Every neighborhood in Paris has its own open-air “marché volant” which literally means “flying market” because it seems to pop up magically a couple of times a week around 8:00 in the morning and then disappear again without a trace a little past noon. It is here under canvas tarps and among wooden stalls that you’ll discover the choicest fruits and vegetables, the freshest fish, poultry, and flowers, as well as delicious, locally grown or made, organic eggs, milk, cheeses, and breads that you’re unlikely to come across anywhere else in the world. Most of the produce is less expensive than what you’ll find in a typical Paris supermarket — and it’s displayed with an imagination and flare that is uniquely French.
On a recent trip we strolled along the two-block traffic-free Rue Cler market in the shadow of the Eiffel Tower … visited the larger and tonier Marché Raspail in the heart of St. Germain which has a special all-organic market on Sundays … and explored the newly refurbished food courts at Bon Marché — a culinary extravaganza which, though not outside, takes up an entire city block on the first floor of Paris’ most famous department store. Here, the displays are worthy of Broadway stage sets, including this full-size antique truck loaded with fruits de saison.
Fleshy and fragrant cepes were also in season and we ran into them at markets and on menus everywhere we turned. Probably the most mouth-watering meal of the trip was also the simplest: a persillade of fresh mushrooms, including cepes and girolles (also known as chanterelles). Persillade, from persil the French word for parsley, is a chopped mixture of equal parts garlic and parsley which is added to the pan at the end of a sauté, such as in the classic French bistro dish Pommes persillade. Here’s a quick and easy version for mushrooms:
Wild Mushroom PersilladeIngredients 1 lb. mushrooms (wild, if possible), torn into 1/2 inch pieces 2 tablespoons extra virgin olive oil 2 tablespoons butter 1 large pinch chili flakes 1/2 teaspoon salt 1/4 cup minced parsley 2 garlic cloves, finely minced 2 teaspoons capers, chopped Directions Preheat sauté pan on medium heat Add oil and butter to sauté pan once it has been heated. When the butter starts to brown, add chili flakes and cook for 30 seconds Immediately add the mushrooms so that the chili flakes don’t burn Cook the mushrooms until they are well-browned and soft Add salt, parsley, garlic, and capers. Cook for 2 more minutes so that the garlic is not raw Serve mushroom persillade on its own with fresh bread to mop up the sauce — or on top of meat, poultry, or pasta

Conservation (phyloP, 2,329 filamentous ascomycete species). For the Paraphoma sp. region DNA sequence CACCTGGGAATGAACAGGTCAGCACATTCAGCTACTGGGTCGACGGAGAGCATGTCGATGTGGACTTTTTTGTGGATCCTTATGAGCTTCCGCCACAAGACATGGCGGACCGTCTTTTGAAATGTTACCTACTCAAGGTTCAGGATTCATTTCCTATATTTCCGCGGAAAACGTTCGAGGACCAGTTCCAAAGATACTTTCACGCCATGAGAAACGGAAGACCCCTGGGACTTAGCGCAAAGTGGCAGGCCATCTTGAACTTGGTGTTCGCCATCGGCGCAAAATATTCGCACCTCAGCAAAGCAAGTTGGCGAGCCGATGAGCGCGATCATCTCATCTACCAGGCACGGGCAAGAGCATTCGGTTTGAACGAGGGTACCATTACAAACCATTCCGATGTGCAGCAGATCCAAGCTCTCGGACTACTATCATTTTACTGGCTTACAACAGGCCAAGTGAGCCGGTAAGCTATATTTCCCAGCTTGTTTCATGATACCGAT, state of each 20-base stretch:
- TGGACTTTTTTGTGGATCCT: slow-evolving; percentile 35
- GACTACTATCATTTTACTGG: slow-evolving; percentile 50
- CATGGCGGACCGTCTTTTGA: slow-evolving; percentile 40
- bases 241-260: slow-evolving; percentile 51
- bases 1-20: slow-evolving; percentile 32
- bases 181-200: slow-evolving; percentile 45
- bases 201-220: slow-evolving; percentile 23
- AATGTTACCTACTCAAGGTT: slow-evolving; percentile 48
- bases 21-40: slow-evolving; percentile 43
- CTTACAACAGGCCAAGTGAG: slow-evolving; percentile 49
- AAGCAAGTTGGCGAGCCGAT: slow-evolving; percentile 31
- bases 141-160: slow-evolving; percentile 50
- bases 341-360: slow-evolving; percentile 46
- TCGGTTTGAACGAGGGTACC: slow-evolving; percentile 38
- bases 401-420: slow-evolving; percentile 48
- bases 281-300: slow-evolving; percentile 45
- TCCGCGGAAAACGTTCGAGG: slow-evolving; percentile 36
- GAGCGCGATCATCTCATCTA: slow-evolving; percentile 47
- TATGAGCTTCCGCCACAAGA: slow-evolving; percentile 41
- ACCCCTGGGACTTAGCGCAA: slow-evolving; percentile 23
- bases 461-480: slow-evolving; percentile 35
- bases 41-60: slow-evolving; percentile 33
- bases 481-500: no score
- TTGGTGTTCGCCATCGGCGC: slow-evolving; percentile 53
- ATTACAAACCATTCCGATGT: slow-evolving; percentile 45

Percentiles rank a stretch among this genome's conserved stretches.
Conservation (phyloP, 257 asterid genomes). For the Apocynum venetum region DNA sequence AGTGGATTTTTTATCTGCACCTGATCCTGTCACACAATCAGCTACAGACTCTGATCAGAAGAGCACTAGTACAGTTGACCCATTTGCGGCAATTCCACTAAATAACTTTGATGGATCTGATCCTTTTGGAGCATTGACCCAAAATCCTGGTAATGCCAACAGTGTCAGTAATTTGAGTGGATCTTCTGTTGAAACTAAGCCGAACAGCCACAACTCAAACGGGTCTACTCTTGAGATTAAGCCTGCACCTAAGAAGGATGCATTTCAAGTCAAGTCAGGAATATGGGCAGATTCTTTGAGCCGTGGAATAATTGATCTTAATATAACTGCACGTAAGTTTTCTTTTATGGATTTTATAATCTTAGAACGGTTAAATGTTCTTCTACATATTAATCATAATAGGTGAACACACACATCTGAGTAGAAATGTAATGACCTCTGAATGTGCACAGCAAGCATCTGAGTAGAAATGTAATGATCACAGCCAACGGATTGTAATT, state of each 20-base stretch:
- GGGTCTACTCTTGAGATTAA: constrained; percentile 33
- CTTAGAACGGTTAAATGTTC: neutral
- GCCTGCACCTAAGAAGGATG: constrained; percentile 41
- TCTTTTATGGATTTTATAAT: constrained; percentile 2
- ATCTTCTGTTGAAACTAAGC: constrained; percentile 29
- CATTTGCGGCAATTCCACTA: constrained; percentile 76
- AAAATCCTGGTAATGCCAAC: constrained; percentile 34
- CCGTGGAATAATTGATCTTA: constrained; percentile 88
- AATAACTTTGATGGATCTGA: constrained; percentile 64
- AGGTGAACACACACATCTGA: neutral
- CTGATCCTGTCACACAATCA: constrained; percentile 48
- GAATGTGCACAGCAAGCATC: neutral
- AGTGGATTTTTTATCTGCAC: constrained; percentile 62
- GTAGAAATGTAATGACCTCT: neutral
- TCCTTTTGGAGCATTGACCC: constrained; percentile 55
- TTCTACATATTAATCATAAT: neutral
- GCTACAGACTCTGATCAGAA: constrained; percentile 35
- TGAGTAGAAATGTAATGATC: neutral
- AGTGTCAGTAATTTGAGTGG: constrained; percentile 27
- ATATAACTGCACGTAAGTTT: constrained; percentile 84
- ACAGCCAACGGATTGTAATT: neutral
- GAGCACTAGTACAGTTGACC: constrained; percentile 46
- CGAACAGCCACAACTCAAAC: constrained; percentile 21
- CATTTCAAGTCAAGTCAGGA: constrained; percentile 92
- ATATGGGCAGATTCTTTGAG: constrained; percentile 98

Oh, mon dieu! It all sounds so delicious!
So nice to hear from you again!
Am definitely going to try this recipe!
It’s really easy — takes about ten minutes tops!
Oh, my. What a scrumptious report. The photos put us right there in the middle of it all.
Yum! Can’t wait to try it! Bon appetite!
Thanks, Lorraine. I actually made a persillade last night with shitake and oyster mushrooms — not quite as wonderful as the cepes and chanterelles, but still pretty wonderful.
Yum I am going to get my Mom to make this for me tonight!
Why don’t you give it a try yourself? It’s really pretty easy!
One other useful way this is wonderful is to toast two slices of thin-sliced Pepperidge Farm bread, spread the mushroom persillade on one slice, then press the second slice on top. Slice the sandwich either once or twice diagonally, wrap in wax paper and take along with you for lunch on a car trip. All sorts of accompaniments work well — cornichons, tomato wedges, olives, cucumber spears, a blue cheese. We always pack wonderful food for our car trips to our farm and to New York — one of the many reasons we love to drive!
P.S. I am Susan Fisher’s brother and we met in Edna St. Vincent Millay’s library last July. How many people can say that?
What a wonderful suggestion! I like your list of accompaniments as well as the specificity of ‘Pepperidge Farm Bread” which my mother always loved. I took care of her during her final days, and “Very Thin White Pepperidge Farm” bread was always at the top of her shopping list. I remember our meeting well, Gordon, packed into the Millay’s musty library on that bright summer day.
I had sent this blog to my two “foodie” Francophile friends..of course, they were wishing they were there! re-reading it today, I am sending it again so they can
enjoy the recipes and comments of your friends.
Thank you forwarding it on! I love the sandwich suggestion and plan to try it soon myself.
I just noticed this, Liza. Your photographs and the recipe are incredibly visual,
inviting and vivid. I am going to try to cook this! Margaret Sheffield
Mushrooms seem to be one of those foods that people love, or don’t like at all. I fall in the first group, and this recipe must be tried!
I love mushrooms, too. They should be in food group of their own, as far a I’m concerned. One of the best things I ever tasted was a portobello mushroom, grilled over a wood fire, served with fresh blue cheese and balsamic glaze.